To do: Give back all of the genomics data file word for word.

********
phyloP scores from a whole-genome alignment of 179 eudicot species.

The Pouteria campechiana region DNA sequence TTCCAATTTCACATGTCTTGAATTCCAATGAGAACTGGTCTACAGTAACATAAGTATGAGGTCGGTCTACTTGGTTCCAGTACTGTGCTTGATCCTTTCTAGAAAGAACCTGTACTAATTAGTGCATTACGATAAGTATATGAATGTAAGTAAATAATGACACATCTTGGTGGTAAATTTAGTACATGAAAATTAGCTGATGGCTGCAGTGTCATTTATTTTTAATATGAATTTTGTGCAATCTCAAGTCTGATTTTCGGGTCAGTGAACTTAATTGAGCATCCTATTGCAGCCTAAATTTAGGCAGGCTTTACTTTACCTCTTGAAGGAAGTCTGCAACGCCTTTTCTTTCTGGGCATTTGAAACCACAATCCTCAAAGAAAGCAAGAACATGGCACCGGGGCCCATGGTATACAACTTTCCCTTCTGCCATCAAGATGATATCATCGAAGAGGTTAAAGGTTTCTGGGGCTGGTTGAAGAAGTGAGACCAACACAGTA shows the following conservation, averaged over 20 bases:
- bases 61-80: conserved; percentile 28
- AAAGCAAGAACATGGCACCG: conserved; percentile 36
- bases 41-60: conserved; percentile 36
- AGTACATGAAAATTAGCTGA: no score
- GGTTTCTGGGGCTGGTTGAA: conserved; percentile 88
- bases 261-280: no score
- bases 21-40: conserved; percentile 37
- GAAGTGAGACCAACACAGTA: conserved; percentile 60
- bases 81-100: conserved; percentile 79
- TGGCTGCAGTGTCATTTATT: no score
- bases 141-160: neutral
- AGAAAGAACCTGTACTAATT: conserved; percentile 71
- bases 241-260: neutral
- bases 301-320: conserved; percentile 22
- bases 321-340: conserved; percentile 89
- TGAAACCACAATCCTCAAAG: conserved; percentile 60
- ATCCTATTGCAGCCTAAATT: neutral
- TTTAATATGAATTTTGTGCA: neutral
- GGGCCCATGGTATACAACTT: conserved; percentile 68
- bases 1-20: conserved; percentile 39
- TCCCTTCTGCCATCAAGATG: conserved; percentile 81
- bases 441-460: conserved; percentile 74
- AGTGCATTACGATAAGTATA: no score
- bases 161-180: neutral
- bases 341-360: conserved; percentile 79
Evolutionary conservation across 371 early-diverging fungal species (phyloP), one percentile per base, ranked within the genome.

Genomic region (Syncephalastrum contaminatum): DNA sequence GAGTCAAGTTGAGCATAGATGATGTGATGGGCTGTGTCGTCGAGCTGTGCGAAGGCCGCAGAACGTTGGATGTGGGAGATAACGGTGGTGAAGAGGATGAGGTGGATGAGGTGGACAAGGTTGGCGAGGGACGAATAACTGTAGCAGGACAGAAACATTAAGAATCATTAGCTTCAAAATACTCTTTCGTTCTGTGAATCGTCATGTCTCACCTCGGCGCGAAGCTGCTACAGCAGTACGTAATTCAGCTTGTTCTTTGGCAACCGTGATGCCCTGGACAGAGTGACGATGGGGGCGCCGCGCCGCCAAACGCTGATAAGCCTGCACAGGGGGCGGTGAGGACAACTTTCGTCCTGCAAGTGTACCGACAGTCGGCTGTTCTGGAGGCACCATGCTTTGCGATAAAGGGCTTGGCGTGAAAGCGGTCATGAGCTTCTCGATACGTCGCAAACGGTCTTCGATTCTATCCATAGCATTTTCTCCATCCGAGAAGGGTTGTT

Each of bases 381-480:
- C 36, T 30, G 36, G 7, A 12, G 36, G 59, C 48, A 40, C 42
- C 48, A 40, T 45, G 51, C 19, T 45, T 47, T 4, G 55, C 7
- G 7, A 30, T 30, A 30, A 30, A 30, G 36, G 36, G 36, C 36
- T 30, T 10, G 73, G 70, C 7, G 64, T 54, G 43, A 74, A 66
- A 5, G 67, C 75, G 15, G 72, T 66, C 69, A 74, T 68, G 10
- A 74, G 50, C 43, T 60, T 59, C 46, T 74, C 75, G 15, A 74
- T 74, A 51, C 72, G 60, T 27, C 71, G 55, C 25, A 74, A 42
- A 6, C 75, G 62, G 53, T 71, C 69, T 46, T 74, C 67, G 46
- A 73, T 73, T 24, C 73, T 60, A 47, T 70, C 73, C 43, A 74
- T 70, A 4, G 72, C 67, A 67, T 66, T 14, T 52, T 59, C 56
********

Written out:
phyloP scores from a whole-genome alignment of 179 eudicot species.

The Pouteria campechiana region DNA sequence TTCCAATTTCACATGTCTTGAATTCCAATGAGAACTGGTCTACAGTAACATAAGTATGAGGTCGGTCTACTTGGTTCCAGTACTGTGCTTGATCCTTTCTAGAAAGAACCTGTACTAATTAGTGCATTACGATAAGTATATGAATGTAAGTAAATAATGACACATCTTGGTGGTAAATTTAGTACATGAAAATTAGCTGATGGCTGCAGTGTCATTTATTTTTAATATGAATTTTGTGCAATCTCAAGTCTGATTTTCGGGTCAGTGAACTTAATTGAGCATCCTATTGCAGCCTAAATTTAGGCAGGCTTTACTTTACCTCTTGAAGGAAGTCTGCAACGCCTTTTCTTTCTGGGCATTTGAAACCACAATCCTCAAAGAAAGCAAGAACATGGCACCGGGGCCCATGGTATACAACTTTCCCTTCTGCCATCAAGATGATATCATCGAAGAGGTTAAAGGTTTCTGGGGCTGGTTGAAGAAGTGAGACCAACACAGTA shows the following conservation, averaged over 20 bases:
- bases 61-80: conserved; percentile 28
- AAAGCAAGAACATGGCACCG: conserved; percentile 36
- bases 41-60: conserved; percentile 36
- AGTACATGAAAATTAGCTGA: no score
- GGTTTCTGGGGCTGGTTGAA: conserved; percentile 88
- bases 261-280: no score
- bases 21-40: conserved; percentile 37
- GAAGTGAGACCAACACAGTA: conserved; percentile 60
- bases 81-100: conserved; percentile 79
- TGGCTGCAGTGTCATTTATT: no score
- bases 141-160: neutral
- AGAAAGAACCTGTACTAATT: conserved; percentile 71
- bases 241-260: neutral
- bases 301-320: conserved; percentile 22
- bases 321-340: conserved; percentile 89
- TGAAACCACAATCCTCAAAG: conserved; percentile 60
- ATCCTATTGCAGCCTAAATT: neutral
- TTTAATATGAATTTTGTGCA: neutral
- GGGCCCATGGTATACAACTT: conserved; percentile 68
- bases 1-20: conserved; percentile 39
- TCCCTTCTGCCATCAAGATG: conserved; percentile 81
- bases 441-460: conserved; percentile 74
- AGTGCATTACGATAAGTATA: no score
- bases 161-180: neutral
- bases 341-360: conserved; percentile 79
Evolutionary conservation across 371 early-diverging fungal species (phyloP), one percentile per base, ranked within the genome.

Genomic region (Syncephalastrum contaminatum): DNA sequence GAGTCAAGTTGAGCATAGATGATGTGATGGGCTGTGTCGTCGAGCTGTGCGAAGGCCGCAGAACGTTGGATGTGGGAGATAACGGTGGTGAAGAGGATGAGGTGGATGAGGTGGACAAGGTTGGCGAGGGACGAATAACTGTAGCAGGACAGAAACATTAAGAATCATTAGCTTCAAAATACTCTTTCGTTCTGTGAATCGTCATGTCTCACCTCGGCGCGAAGCTGCTACAGCAGTACGTAATTCAGCTTGTTCTTTGGCAACCGTGATGCCCTGGACAGAGTGACGATGGGGGCGCCGCGCCGCCAAACGCTGATAAGCCTGCACAGGGGGCGGTGAGGACAACTTTCGTCCTGCAAGTGTACCGACAGTCGGCTGTTCTGGAGGCACCATGCTTTGCGATAAAGGGCTTGGCGTGAAAGCGGTCATGAGCTTCTCGATACGTCGCAAACGGTCTTCGATTCTATCCATAGCATTTTCTCCATCCGAGAAGGGTTGTT

Each of bases 381-480:
- C 36, T 30, G 36, G 7, A 12, G 36, G 59, C 48, A 40, C 42
- C 48, A 40, T 45, G 51, C 19, T 45, T 47, T 4, G 55, C 7
- G 7, A 30, T 30, A 30, A 30, A 30, G 36, G 36, G 36, C 36
- T 30, T 10, G 73, G 70, C 7, G 64, T 54, G 43, A 74, A 66
- A 5, G 67, C 75, G 15, G 72, T 66, C 69, A 74, T 68, G 10
- A 74, G 50, C 43, T 60, T 59, C 46, T 74, C 75, G 15, A 74
- T 74, A 51, C 72, G 60, T 27, C 71, G 55, C 25, A 74, A 42
- A 6, C 75, G 62, G 53, T 71, C 69, T 46, T 74, C 67, G 46
- A 73, T 73, T 24, C 73, T 60, A 47, T 70, C 73, C 43, A 74
- T 70, A 4, G 72, C 67, A 67, T 66, T 14, T 52, T 59, C 56